April 18, 2007 – If your Blackberry isn’t working, you’re not alone. Neither is anybody else’s. In fact, Research in Motion (RIM) is experiencing what may be their largest network outage ever, affecting users of their (overly)popular Blackberry device around the world. Reports from the U.S., Canada, and the UK abound.
In what appears to be an annual event for them, RIM’s Blackberry network is completely down. The last major outage, although not nearly as widescale, was just over 12 months ago, and 22 months ago RIM had a major, widescale outage.
(By contrast, my Sidekick has never suffered a substantial network outage.)
Callers today to Research In Motion’s Blackberry customer service line received only an automated voice recording, advising customers that “Please be advised that we are currently experiencing a service interruption that is causing delays in sending or receiving messages,” (no kidding?) “We apologize for the inconvenience, and will provide updates as soon as they become available.”
The trouble began at about 8:00 p.m. Eastern time on Tuesday, and continues, even though RIM has sent an email to all Blackberry users advising them that their troubles should be over.
“Most all BlackBerries should be working now,” advised the email. “If your BlackBerry is not, please remove your battery and then place it back into the device allowing the BlackBerry to reboot. The signal should resume and emails should start coming into your BlackBerry. If it does not, your carrier is still having issues and we will send out another email when we are notified from the carrier that the issue is fully resolved.”
|Get notified of new Internet Patrol articles for free!
|Or Read Internet Patrol Articles Right in Your Inbox!
as Soon as They are Published! Only $1 a Month!
Imagine being able to read full articles right in your email, or on your phone, without ever having to click through to the website unless you want to! Just $1 a month and you can cancel at any time!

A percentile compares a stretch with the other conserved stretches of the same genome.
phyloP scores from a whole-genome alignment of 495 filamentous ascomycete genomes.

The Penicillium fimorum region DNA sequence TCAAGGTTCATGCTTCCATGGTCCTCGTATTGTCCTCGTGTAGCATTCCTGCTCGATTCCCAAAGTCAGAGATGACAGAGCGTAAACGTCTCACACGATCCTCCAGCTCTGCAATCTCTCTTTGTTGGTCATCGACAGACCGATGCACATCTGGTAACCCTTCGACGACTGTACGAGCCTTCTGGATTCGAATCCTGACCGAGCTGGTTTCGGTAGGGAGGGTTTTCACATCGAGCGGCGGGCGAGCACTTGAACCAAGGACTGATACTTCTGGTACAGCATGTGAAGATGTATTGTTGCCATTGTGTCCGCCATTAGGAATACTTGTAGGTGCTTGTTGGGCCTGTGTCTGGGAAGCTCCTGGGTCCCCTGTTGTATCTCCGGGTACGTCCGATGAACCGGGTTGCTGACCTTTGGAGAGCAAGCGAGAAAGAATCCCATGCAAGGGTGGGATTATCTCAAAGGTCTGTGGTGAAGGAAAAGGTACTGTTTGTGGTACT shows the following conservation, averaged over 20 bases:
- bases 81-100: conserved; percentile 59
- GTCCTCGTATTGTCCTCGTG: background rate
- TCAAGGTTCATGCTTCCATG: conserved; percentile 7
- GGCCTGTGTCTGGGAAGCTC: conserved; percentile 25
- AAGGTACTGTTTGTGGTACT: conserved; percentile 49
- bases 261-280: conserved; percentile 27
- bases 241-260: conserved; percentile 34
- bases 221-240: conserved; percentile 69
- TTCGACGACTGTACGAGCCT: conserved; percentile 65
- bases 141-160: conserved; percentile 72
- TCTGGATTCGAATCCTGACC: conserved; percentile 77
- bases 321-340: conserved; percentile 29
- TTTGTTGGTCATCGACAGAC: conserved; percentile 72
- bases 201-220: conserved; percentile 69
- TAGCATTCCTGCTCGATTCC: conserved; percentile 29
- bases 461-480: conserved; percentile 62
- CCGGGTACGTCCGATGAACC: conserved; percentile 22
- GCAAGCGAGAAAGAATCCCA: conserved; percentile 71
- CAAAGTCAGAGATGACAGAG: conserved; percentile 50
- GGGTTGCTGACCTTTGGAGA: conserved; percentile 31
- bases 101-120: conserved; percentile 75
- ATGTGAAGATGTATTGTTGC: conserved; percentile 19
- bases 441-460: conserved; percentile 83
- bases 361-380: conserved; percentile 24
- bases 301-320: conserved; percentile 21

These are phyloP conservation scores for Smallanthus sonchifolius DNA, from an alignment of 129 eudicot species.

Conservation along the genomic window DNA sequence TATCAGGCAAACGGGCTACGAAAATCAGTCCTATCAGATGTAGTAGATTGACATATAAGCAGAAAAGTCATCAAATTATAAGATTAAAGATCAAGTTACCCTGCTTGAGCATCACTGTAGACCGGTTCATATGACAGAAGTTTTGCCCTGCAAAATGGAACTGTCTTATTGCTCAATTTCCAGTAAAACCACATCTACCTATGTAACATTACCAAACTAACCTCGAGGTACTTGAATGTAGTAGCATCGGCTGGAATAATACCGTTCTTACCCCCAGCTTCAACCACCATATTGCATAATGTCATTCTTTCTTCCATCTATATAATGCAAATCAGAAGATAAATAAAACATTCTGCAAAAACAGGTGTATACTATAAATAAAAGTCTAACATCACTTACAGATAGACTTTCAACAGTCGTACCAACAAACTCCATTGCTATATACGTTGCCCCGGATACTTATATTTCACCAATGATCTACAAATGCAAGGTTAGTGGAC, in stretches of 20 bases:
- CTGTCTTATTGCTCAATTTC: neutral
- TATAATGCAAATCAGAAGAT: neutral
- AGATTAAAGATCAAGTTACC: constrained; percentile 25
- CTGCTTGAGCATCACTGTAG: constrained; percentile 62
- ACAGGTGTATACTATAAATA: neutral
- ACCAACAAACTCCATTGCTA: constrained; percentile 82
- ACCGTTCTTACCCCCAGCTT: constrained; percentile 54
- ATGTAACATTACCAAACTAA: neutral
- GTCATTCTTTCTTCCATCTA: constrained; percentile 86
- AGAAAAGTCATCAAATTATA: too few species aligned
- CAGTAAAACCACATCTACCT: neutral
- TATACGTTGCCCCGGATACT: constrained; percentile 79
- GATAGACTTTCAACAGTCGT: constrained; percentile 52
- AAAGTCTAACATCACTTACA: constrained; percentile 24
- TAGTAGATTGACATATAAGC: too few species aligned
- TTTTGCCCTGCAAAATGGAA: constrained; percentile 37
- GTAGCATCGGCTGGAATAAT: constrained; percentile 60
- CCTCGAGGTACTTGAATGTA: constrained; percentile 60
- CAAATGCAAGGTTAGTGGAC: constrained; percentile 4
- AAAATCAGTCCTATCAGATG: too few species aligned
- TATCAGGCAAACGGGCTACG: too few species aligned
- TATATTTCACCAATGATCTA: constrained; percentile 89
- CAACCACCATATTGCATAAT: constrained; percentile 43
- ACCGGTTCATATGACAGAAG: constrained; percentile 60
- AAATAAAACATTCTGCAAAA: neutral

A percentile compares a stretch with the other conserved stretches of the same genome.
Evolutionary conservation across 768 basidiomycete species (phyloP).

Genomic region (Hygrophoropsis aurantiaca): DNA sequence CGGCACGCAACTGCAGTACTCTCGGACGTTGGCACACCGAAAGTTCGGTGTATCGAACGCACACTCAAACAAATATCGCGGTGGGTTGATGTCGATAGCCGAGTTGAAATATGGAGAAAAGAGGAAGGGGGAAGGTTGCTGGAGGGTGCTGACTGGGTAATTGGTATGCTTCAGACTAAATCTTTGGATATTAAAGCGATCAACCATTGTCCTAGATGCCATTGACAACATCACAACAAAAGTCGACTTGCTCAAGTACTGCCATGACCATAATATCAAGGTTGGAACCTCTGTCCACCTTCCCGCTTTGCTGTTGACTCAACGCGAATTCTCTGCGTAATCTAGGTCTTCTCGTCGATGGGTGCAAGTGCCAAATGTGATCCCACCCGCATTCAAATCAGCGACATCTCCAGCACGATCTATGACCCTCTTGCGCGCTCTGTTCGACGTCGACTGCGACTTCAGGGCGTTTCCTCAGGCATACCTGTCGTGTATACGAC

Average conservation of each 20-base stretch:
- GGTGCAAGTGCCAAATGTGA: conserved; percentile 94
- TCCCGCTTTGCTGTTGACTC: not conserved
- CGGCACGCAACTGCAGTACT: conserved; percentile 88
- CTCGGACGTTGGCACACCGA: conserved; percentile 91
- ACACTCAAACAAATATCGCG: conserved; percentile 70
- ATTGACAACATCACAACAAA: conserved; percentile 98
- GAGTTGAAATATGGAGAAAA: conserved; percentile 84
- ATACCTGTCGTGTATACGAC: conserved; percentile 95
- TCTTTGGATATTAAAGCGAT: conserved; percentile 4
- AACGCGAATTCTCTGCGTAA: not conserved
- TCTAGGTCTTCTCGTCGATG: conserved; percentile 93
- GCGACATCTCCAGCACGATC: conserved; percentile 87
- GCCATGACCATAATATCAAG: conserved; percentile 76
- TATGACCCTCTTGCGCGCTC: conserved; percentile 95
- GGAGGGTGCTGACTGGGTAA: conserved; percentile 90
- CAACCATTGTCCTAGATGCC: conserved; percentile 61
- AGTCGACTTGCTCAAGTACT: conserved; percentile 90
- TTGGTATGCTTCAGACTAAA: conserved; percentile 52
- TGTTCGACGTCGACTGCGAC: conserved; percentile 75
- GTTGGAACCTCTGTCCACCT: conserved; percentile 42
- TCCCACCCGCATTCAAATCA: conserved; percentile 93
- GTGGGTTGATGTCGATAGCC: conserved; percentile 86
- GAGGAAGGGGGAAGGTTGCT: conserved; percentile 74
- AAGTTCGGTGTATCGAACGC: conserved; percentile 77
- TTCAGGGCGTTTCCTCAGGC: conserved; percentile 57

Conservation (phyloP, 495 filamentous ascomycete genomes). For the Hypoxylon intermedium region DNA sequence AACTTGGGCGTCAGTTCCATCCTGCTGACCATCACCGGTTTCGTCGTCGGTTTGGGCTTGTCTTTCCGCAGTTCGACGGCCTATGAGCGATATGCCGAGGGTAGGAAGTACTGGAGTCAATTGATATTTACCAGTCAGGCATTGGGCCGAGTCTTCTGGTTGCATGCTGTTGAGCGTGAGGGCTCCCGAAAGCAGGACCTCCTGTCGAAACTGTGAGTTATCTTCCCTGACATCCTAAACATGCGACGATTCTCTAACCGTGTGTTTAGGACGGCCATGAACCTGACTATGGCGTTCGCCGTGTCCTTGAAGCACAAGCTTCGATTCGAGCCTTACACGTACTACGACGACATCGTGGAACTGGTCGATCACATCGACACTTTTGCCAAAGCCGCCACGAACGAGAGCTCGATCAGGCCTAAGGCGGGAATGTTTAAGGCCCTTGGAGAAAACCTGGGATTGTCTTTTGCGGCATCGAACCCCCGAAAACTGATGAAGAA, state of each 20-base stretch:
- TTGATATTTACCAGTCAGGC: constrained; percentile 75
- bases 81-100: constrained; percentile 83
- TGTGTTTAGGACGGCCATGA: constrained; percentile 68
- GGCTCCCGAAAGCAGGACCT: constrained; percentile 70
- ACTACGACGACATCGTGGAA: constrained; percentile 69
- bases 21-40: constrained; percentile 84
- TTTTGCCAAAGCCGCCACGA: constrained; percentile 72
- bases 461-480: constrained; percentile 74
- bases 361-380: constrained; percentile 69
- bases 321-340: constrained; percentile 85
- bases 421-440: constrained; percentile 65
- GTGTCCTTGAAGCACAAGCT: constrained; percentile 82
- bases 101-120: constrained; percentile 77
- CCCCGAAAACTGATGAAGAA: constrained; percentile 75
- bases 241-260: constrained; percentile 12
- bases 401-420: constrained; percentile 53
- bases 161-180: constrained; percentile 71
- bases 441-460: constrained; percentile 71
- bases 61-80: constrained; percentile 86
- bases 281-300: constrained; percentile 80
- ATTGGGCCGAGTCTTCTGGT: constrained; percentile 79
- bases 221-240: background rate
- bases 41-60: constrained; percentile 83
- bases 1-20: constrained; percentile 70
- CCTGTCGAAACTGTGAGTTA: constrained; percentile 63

Ah yes, blame the carrier. Of course, RIM itself said that it anticipated further system troubles once the system came back up, as the system becomes deluged with a flood of backlogged messages.
June 18, 2005 – Research in Motion (RIM), the folks who bring you the Blackberry handheld and Blackberry network, has suffered a widescale network outage.
In fact, reports news.com, companies who rely on the Blackberry to stay in touch with their employees in the field, and they are legion, have been circulating memos like the following to their Blackberry-enabled workforce:
|No Paywall Here! The Internet Patrol is and always has been free. We don't hide our articles behind a paywall, or restrict the number of articles you can read in a month if you don't give us money. That said, it does cost us money to run the site, so if something you read here was helpful or useful, won't you consider donating something to help keep the Internet Patrol free?|
“Research in Motion (RIM) is currently experiencing a nationwide network outage. This has resulted in the inability to send or recieve email and PIN messages from your BlackBerry handheld. They are working as quick as possible to resolve this issue.””
Of course, if their employees are relying primarily on their Blackberry’s for communication, they aren’t going to get the message until it’s back up. Oh the irony.
Both of the two primary carriers who provide service for the Blackberry in the United States, Cingular and T-Mobile, said that the problem was with Research in Motion’s network. “There was a service interruption at RIM this morning affecting service for many of their North American partner,” said a T-Mobile spokesperson.
This is not the first time that the Blackberry network has fallen down and gone boom. Blackberry users across the United States were treated to an outage leading up to Valentine’s Day, 2003. Ouch.
Still, Aunty supposes that an outage every two years is forgiveable.
Of course, the keyboards going on three Blackberries in a row on Aunty wasn’t, which is why Aunty made the switch to the more reliable, less expensive, and more useful (for Aunty) T-Moble Sidekick.
No Paywall Here!
The Internet Patrol is and always has been free. We don't hide our articles behind a paywall, or restrict the number of articles you can read in a month if you don't give us money. That said, it does cost us money to run the site, so if something you read here was helpful or useful, won't you consider donating something to help keep the Internet Patrol free? Thank you!
|Get notified of new Internet Patrol articles!